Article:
Andrew Madoff (played by Nathan Darrow): Angry Younger Son

(Photo: Craig Blankenhorn/HBO)

The younger of Madoff's two sons, Andrew worked alongside brother Mark in the market maker arm of Madoff Securities. (Not sure what that is? See below.) After Bernie Madoff's conviction, Andrew told his mother that he would cut her off from her grandchildren unless she agreed to sever ties from her husband. Andrew died of lymphoma on September 3, 2014. 

Frank DiPiscali (played by Hank Azaria): Partner

(Photo: Craig Blankenhorn/HBO)

Despite having only a high school diploma, DiPascali apparently bluffed his way into Madoff's confidence, worked with Madoff for 33 years and was his right-hand man. He was possibly the chief architect or at least the chief executor of book-cooking at Madoff Investments. He died of lung cancer on May 7, 2015, just four months before his sentencing. Had he survived, his sentence would likely have been of a similar duration to Madoff's.

Did you know...?

The film brought to light some details of the Madoff saga that you may have missed when the events were ongoing:

  • Ruth and Bernie had a half-cocked suicide "pact" in which they both consumed large quantities of Ambien. It didn't work, obviously. Pfeiffer's deadpan way of waking up her husband the following morning: "Bernie, we're still here."
  • In 2013, an ill Andrew Madoff came to talk to Diana Henriques' journalism class at Columbia and told them, "My father is dead to me."
  • In real life, the parents of Hank Azaria (who plays Madoff partner Frank DiPascali) were Madoff victims, according to an interview Azaria gave to the NY Daily News on May 12th, 2017
  • Mark Madoff used a dog collar to hang himself

Financial Terms Mentioned in 'The Wizard of Lies'

Market Maker

A market maker is a broker-dealer firm that assumes the risk of holding a certain number of shares of a particular security in order to facilitate the trading of that security. Madoff started out by opening a market maker firm in 1960. By the time of the Ponzi scheme, it was located on the 19th floor of Manhattan's famed Lipstick Building, the oval-shaped skyscraper that housed Bernard L. Madoff Investment Securities. This arm of the company was legitimate, though unprofitable, and run by Madoff's two sons. (Read more: What is the difference between a broker and a market maker?)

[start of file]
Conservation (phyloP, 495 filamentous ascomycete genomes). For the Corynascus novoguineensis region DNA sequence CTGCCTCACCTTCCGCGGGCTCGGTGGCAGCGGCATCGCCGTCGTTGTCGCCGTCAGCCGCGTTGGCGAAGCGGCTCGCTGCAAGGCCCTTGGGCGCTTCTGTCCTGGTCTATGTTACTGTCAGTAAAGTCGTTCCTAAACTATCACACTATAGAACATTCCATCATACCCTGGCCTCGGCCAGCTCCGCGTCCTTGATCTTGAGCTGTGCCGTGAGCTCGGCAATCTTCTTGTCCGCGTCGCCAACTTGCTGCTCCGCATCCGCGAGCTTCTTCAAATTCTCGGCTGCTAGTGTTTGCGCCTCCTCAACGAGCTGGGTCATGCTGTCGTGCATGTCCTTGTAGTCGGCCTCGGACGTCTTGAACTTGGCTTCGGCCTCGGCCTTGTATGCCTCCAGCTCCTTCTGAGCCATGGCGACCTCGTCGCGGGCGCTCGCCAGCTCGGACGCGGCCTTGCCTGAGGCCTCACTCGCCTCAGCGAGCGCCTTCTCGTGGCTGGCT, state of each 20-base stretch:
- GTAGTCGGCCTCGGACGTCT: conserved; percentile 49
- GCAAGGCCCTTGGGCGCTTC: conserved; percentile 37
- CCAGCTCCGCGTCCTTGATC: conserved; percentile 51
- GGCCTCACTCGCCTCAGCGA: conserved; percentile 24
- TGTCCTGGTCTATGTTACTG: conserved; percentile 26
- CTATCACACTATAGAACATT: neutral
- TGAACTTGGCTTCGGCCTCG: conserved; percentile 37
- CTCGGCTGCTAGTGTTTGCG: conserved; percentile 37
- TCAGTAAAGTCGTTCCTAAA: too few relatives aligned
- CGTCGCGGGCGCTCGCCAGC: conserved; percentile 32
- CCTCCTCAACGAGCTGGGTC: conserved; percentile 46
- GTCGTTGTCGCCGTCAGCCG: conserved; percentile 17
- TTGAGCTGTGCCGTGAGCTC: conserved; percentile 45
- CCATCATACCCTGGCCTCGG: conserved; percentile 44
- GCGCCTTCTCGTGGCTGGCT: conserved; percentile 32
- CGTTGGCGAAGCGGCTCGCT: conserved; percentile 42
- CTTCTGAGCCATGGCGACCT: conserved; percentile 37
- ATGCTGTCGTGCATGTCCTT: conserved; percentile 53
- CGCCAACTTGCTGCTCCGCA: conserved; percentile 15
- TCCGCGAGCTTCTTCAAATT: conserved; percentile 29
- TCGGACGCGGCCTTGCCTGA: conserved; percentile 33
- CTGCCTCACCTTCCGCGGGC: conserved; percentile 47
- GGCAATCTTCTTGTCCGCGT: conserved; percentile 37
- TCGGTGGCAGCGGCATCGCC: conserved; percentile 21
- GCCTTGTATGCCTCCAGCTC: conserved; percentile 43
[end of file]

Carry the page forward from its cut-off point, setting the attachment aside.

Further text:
Ponzi Scheme

A Ponzi scheme is an investment fraud where clients are promised a large profit at little to no risk. It generates returns for older investors by acquiring new investors.

Madoff in this film gives a succinct explanation of what a Ponzi Scheme is, explaining to his wife: "I took money from some people and gave it to others and there's nothing left." (Related: What is the difference between a Ponzi and a pyramid scheme?)

Hedge Fund

Hedge funds are alternative investments using pooled funds that employ numerous different strategies to earn active return, or alpha, for their investors. The division of Madoff Securities in which the Ponzi scheme occurred was its hedge-fund arm. (Related: What Are Hedge Funds?)

The 17th Floor

This is a reference to the 17th floor of the Lipstick Building, one of the three floors leased by Madoff Securities. The stock-trading operations (market making) were on the 19th floor; the computers and paperwork for the legit aspects of the business were on the 18th floor; and the bulk of the shady dealings happened on the 17th floor, the "hedge fund floor." In one of the movie's heart-pounding scenes investigators first learn of the existence of the 17th floor, and Frank DiPiscali races against the clock to destroy files.